The cast and crew worked tirelessly with Kip Thorne, a professor of theoretical physics at the California Institute of Technology, to bring real science to the big screen. Nolan pushed his team to create a groundbreaking hard-sci-fi film, and boy, did they deliver. They deserve massive props for their passion and commitment to the sciences and for their remarkable portrayal of scientifically accurate black holes and wormholes. In classic fanboy fashion, they later published two papers cataloging the entire process in lots of science-y words that you'll barely understand. Heck, even the film's theories on time travel and relativity are firmly rooted in well-documented research.
One of those papers was published in The American Journal of Physics back in 2015. Dr. David Jackson, who printed the article, paid the Interstellar crew a huge compliment:
"Publishing this paper was a no-brainer…The physics has been very carefully reviewed by experts and found to be accurate. The publication will encourage physics teachers to show the film in their classes to get across ideas about general relativity.”
A sci-fi blockbuster that could soon replace the 30 year old physics videos instructors are still popping in the VHS player in classrooms across the globe? Cue the slow clap for Nolan and co.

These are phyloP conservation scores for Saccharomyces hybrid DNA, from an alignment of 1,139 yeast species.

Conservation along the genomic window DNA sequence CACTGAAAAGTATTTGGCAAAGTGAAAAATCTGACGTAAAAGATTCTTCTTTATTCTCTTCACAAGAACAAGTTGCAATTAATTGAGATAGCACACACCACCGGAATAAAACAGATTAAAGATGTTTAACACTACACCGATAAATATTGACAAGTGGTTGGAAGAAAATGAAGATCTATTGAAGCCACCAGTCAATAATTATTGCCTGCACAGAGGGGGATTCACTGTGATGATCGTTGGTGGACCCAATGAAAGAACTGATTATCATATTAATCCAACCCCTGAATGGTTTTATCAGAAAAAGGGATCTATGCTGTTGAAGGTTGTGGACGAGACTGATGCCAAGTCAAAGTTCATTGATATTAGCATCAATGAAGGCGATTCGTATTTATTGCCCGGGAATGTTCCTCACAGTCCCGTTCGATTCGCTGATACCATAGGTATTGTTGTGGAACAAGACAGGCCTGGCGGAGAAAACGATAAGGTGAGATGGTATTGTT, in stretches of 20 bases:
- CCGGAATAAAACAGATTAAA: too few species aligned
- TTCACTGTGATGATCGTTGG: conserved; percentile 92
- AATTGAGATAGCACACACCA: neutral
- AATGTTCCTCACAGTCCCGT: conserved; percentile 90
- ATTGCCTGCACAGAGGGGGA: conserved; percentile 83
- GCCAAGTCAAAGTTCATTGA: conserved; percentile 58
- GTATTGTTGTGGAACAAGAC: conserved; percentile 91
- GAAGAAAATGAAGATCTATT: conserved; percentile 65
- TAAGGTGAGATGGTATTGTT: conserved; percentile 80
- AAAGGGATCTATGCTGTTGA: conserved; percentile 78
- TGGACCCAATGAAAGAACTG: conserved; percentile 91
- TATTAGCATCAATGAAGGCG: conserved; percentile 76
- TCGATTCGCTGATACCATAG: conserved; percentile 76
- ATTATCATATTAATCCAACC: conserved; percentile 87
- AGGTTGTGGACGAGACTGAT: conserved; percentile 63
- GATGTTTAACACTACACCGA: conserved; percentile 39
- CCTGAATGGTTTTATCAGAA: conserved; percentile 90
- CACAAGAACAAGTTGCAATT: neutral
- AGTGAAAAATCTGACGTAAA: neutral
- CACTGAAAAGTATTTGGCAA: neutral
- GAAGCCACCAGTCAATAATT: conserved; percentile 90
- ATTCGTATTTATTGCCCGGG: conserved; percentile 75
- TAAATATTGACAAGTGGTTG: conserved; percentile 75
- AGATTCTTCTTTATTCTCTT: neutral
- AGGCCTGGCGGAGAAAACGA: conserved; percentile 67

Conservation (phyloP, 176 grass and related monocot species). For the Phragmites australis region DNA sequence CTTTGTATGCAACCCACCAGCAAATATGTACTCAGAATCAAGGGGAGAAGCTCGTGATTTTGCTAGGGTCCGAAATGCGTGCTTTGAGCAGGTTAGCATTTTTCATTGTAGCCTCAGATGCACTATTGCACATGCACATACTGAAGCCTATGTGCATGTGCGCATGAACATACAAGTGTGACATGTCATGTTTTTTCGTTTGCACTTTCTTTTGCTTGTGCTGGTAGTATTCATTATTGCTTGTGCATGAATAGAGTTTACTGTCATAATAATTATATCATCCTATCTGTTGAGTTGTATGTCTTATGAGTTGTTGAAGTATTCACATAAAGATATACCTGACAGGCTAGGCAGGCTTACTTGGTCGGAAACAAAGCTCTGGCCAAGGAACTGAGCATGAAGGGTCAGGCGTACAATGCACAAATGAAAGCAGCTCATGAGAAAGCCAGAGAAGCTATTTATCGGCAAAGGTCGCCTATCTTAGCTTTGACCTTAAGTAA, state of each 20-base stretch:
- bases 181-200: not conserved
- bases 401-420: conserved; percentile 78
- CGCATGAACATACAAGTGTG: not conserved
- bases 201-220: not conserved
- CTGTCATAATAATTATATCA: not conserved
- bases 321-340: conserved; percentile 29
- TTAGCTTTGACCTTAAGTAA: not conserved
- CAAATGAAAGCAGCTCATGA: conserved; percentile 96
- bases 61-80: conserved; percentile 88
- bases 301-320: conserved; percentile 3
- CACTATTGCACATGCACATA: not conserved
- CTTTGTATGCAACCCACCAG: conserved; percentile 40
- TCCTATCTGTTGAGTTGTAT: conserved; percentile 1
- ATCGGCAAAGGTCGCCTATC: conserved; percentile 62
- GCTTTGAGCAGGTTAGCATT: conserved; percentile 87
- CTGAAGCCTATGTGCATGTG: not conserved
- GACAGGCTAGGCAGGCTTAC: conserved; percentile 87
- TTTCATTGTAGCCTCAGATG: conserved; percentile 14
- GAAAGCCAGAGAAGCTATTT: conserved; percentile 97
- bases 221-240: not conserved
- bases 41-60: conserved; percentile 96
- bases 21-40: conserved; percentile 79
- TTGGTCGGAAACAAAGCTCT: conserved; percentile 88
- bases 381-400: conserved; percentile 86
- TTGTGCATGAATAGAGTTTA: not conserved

1 The Martian (2015)
At this point in time, no other film has been able to duplicate what The Martian accomplished in 2015. It's being heralded as the most scientifically accurate movie in Hollywood history, thanks largely in part to the fantastic novel by Andy Weir. Astrophysicists, scientists, and regular old humans can’t stop raving about how well Weir’s fictional novel (and the subsequent film adaptation) captured the very real, very human elements of space travel. Every detail, from the crew's duties and team-first attitude to Mark Watney’s (Matt Damon) survival strategies were clever and, most importantly, correct.
You know the inflatable HAB that Damon retrofits? Already in the works. Those "poo-tatoes" he grows and harvests? Achievable and sustainable. Even the Rich Purnell Maneuver, which many considered to be a clever piece of Hollywood magic, has roots in real life science. The ‘gravity-assist trajectory’ theory was conceived back in the 1960’s by Michael Minovitch and put into effect by NASA for the 1977 launch of The Voyagers, a twin-craft designed to take a tour of our solar system’s furthest reaches.
Ladies and gentleman, MATT DAMON.
2016 has quite a few sci-fi adventures on the way. Will any of them surpass the films on our list? Did we leave off any of your favorites? Let us know in the comments section.